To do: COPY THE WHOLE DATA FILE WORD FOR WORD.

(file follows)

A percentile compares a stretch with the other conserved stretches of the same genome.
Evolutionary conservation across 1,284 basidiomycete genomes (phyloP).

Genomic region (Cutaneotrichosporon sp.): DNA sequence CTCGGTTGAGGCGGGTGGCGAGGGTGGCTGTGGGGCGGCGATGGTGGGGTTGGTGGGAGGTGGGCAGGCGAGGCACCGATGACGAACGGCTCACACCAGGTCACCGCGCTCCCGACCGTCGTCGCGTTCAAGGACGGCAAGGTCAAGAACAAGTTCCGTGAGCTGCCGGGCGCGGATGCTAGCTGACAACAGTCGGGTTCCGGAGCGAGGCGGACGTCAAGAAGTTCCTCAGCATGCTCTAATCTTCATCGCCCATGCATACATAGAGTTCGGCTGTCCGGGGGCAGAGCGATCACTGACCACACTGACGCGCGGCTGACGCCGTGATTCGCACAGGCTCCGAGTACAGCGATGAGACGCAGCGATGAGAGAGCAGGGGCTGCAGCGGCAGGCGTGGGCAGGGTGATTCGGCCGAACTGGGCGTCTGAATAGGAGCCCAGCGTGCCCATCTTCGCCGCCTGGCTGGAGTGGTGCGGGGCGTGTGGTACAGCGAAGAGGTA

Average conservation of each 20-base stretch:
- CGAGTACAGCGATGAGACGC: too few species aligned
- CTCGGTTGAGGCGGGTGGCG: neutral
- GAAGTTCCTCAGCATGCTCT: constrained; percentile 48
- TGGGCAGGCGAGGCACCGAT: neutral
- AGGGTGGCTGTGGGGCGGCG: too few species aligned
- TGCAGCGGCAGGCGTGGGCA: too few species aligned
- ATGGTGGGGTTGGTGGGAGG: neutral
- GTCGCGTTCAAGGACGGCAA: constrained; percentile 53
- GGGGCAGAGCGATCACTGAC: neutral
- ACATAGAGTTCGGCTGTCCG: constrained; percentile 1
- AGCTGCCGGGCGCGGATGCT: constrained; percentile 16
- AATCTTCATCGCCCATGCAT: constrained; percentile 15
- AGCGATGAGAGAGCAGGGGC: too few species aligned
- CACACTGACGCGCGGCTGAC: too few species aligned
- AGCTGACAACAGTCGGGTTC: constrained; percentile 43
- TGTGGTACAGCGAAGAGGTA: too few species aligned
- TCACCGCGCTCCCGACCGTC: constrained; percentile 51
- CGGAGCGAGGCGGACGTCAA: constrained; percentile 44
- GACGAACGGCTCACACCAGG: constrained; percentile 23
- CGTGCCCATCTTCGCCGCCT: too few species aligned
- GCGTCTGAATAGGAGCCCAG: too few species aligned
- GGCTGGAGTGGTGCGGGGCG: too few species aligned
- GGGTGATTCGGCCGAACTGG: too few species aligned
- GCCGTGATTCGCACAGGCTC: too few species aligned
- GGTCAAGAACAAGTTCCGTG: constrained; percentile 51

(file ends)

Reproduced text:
A percentile compares a stretch with the other conserved stretches of the same genome.
Evolutionary conservation across 1,284 basidiomycete genomes (phyloP).

Genomic region (Cutaneotrichosporon sp.): DNA sequence CTCGGTTGAGGCGGGTGGCGAGGGTGGCTGTGGGGCGGCGATGGTGGGGTTGGTGGGAGGTGGGCAGGCGAGGCACCGATGACGAACGGCTCACACCAGGTCACCGCGCTCCCGACCGTCGTCGCGTTCAAGGACGGCAAGGTCAAGAACAAGTTCCGTGAGCTGCCGGGCGCGGATGCTAGCTGACAACAGTCGGGTTCCGGAGCGAGGCGGACGTCAAGAAGTTCCTCAGCATGCTCTAATCTTCATCGCCCATGCATACATAGAGTTCGGCTGTCCGGGGGCAGAGCGATCACTGACCACACTGACGCGCGGCTGACGCCGTGATTCGCACAGGCTCCGAGTACAGCGATGAGACGCAGCGATGAGAGAGCAGGGGCTGCAGCGGCAGGCGTGGGCAGGGTGATTCGGCCGAACTGGGCGTCTGAATAGGAGCCCAGCGTGCCCATCTTCGCCGCCTGGCTGGAGTGGTGCGGGGCGTGTGGTACAGCGAAGAGGTA

Average conservation of each 20-base stretch:
- CGAGTACAGCGATGAGACGC: too few species aligned
- CTCGGTTGAGGCGGGTGGCG: neutral
- GAAGTTCCTCAGCATGCTCT: constrained; percentile 48
- TGGGCAGGCGAGGCACCGAT: neutral
- AGGGTGGCTGTGGGGCGGCG: too few species aligned
- TGCAGCGGCAGGCGTGGGCA: too few species aligned
- ATGGTGGGGTTGGTGGGAGG: neutral
- GTCGCGTTCAAGGACGGCAA: constrained; percentile 53
- GGGGCAGAGCGATCACTGAC: neutral
- ACATAGAGTTCGGCTGTCCG: constrained; percentile 1
- AGCTGCCGGGCGCGGATGCT: constrained; percentile 16
- AATCTTCATCGCCCATGCAT: constrained; percentile 15
- AGCGATGAGAGAGCAGGGGC: too few species aligned
- CACACTGACGCGCGGCTGAC: too few species aligned
- AGCTGACAACAGTCGGGTTC: constrained; percentile 43
- TGTGGTACAGCGAAGAGGTA: too few species aligned
- TCACCGCGCTCCCGACCGTC: constrained; percentile 51
- CGGAGCGAGGCGGACGTCAA: constrained; percentile 44
- GACGAACGGCTCACACCAGG: constrained; percentile 23
- CGTGCCCATCTTCGCCGCCT: too few species aligned
- GCGTCTGAATAGGAGCCCAG: too few species aligned
- GGCTGGAGTGGTGCGGGGCG: too few species aligned
- GGGTGATTCGGCCGAACTGG: too few species aligned
- GCCGTGATTCGCACAGGCTC: too few species aligned
- GGTCAAGAACAAGTTCCGTG: constrained; percentile 51